There's an article by Amy M. Azzam in Educational Leadership's summer online edition, ("Engaging the Whole Child" volume 64) called "Two Takes on Whole." In the article, the co-chairs of ASCD's Commission on the Whole Child are talking about a new initiative in education.
I wanted to share with you the words of Stephanie Pace Marshall, about global competition, and about how we need to be teaching students now, for their (and the world's) positive futures.
Marshall: "Reports are coming out now that focus on the need for students in science, technology, engineering, and math, but unfortunately the focus is on “How can we make sure U.S. kids are as competitive as kids in India, China, Japan, North Korea, South Korea, and Singapore?” These concerns are driven by competition. You don't hear a lot of conversations about what we're going to do in math and science so that our kids have the tools to advance the human condition. I would submit to you that the primary grounding should be advancing the human condition. When that's the focus of your scientific, mathematical, and technological work, you're going to have an economic driver because advancing the human condition takes an enormous amount of creativity, invention, and imagination.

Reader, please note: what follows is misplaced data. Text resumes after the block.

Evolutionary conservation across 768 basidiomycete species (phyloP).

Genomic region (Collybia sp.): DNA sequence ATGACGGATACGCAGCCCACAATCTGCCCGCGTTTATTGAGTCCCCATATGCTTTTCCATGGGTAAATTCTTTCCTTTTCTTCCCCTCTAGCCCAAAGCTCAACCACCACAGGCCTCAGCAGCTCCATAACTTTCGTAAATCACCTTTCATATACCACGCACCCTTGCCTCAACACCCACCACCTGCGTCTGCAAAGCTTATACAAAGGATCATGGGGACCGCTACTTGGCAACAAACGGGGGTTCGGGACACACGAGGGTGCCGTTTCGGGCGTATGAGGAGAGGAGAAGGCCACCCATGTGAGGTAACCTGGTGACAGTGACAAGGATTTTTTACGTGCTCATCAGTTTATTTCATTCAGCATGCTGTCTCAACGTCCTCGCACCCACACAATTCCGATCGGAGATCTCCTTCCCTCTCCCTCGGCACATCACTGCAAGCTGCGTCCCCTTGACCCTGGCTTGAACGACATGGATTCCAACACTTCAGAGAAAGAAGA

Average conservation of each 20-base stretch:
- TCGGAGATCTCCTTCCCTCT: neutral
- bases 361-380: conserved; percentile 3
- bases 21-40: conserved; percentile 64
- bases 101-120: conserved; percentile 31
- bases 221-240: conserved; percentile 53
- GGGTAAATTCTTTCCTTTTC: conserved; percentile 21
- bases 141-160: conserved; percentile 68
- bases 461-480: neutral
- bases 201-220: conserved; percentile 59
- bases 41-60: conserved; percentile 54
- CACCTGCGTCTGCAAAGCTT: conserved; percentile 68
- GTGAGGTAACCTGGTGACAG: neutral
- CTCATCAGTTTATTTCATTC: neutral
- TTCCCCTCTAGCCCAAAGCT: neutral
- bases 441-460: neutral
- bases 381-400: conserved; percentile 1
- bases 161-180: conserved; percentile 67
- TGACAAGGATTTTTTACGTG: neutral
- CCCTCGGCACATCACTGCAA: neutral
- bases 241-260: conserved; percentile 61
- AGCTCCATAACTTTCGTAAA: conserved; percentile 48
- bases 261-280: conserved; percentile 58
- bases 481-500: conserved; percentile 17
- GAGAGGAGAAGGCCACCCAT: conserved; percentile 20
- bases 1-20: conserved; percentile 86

What has turned off so many kids—especially girls—to science, engineering, and technology is that we've got to be competitive, we've got to make money. We had to beat the Russians during the Cold War. Now, we have to beat the Indians and the Chinese. We should step back and ask, Why are we trying to beat them?
The kinds of minds that emerge from a whole child environment are profoundly different. For example, if I take x number of kids whom I don't know, put them in a room, and give them a messy, ill-structured problem that they have never seen before, I could pick out the kids who have benefited from a whole child environment in school—by how they approach the problem; how they work together; what questions they ask; their level of confidence; their comfort with ambiguity, paradox, and complexity; their ability to fluidly navigate concepts. That's what success in the 21st and 22nd centuries is going to look like. "
Classroom 2.0 colleagues, what's your reaction to this? Is Marshall saying it right? Do you agree with these goals? How would you say it differently?